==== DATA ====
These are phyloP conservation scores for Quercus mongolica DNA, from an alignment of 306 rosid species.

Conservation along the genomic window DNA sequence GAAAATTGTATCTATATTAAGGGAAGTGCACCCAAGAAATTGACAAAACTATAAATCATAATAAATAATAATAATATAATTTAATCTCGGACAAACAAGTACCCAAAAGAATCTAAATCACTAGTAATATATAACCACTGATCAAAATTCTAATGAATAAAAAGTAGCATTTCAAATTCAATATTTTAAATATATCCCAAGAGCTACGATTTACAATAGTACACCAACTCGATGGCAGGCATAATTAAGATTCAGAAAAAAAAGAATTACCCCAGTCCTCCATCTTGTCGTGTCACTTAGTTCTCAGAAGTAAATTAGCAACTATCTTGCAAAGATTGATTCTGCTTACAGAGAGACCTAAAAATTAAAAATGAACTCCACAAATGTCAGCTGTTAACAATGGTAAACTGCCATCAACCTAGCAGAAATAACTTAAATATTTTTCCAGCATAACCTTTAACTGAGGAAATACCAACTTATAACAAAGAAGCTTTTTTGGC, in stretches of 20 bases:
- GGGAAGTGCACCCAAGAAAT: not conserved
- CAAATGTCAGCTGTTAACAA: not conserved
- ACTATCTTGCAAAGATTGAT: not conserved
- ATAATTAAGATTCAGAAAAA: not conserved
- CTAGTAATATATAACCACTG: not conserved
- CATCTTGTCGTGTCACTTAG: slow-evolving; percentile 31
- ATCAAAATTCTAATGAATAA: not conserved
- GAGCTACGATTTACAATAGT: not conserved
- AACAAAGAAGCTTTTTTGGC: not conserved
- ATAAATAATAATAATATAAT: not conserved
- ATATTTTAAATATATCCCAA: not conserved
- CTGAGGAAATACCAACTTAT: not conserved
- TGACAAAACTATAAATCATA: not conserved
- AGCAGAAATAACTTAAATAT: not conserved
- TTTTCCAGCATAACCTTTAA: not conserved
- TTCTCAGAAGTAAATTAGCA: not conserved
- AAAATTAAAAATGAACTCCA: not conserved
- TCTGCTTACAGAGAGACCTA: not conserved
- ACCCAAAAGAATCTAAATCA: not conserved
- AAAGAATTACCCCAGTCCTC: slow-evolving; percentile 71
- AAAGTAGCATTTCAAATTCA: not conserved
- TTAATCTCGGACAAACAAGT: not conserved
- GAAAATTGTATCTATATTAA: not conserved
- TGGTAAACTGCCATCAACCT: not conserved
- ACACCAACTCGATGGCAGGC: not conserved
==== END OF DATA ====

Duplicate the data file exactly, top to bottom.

These are phyloP conservation scores for Quercus mongolica DNA, from an alignment of 306 rosid species.

Conservation along the genomic window DNA sequence GAAAATTGTATCTATATTAAGGGAAGTGCACCCAAGAAATTGACAAAACTATAAATCATAATAAATAATAATAATATAATTTAATCTCGGACAAACAAGTACCCAAAAGAATCTAAATCACTAGTAATATATAACCACTGATCAAAATTCTAATGAATAAAAAGTAGCATTTCAAATTCAATATTTTAAATATATCCCAAGAGCTACGATTTACAATAGTACACCAACTCGATGGCAGGCATAATTAAGATTCAGAAAAAAAAGAATTACCCCAGTCCTCCATCTTGTCGTGTCACTTAGTTCTCAGAAGTAAATTAGCAACTATCTTGCAAAGATTGATTCTGCTTACAGAGAGACCTAAAAATTAAAAATGAACTCCACAAATGTCAGCTGTTAACAATGGTAAACTGCCATCAACCTAGCAGAAATAACTTAAATATTTTTCCAGCATAACCTTTAACTGAGGAAATACCAACTTATAACAAAGAAGCTTTTTTGGC, in stretches of 20 bases:
- GGGAAGTGCACCCAAGAAAT: not conserved
- CAAATGTCAGCTGTTAACAA: not conserved
- ACTATCTTGCAAAGATTGAT: not conserved
- ATAATTAAGATTCAGAAAAA: not conserved
- CTAGTAATATATAACCACTG: not conserved
- CATCTTGTCGTGTCACTTAG: slow-evolving; percentile 31
- ATCAAAATTCTAATGAATAA: not conserved
- GAGCTACGATTTACAATAGT: not conserved
- AACAAAGAAGCTTTTTTGGC: not conserved
- ATAAATAATAATAATATAAT: not conserved
- ATATTTTAAATATATCCCAA: not conserved
- CTGAGGAAATACCAACTTAT: not conserved
- TGACAAAACTATAAATCATA: not conserved
- AGCAGAAATAACTTAAATAT: not conserved
- TTTTCCAGCATAACCTTTAA: not conserved
- TTCTCAGAAGTAAATTAGCA: not conserved
- AAAATTAAAAATGAACTCCA: not conserved
- TCTGCTTACAGAGAGACCTA: not conserved
- ACCCAAAAGAATCTAAATCA: not conserved
- AAAGAATTACCCCAGTCCTC: slow-evolving; percentile 71
- AAAGTAGCATTTCAAATTCA: not conserved
- TTAATCTCGGACAAACAAGT: not conserved
- GAAAATTGTATCTATATTAA: not conserved
- TGGTAAACTGCCATCAACCT: not conserved
- ACACCAACTCGATGGCAGGC: not conserved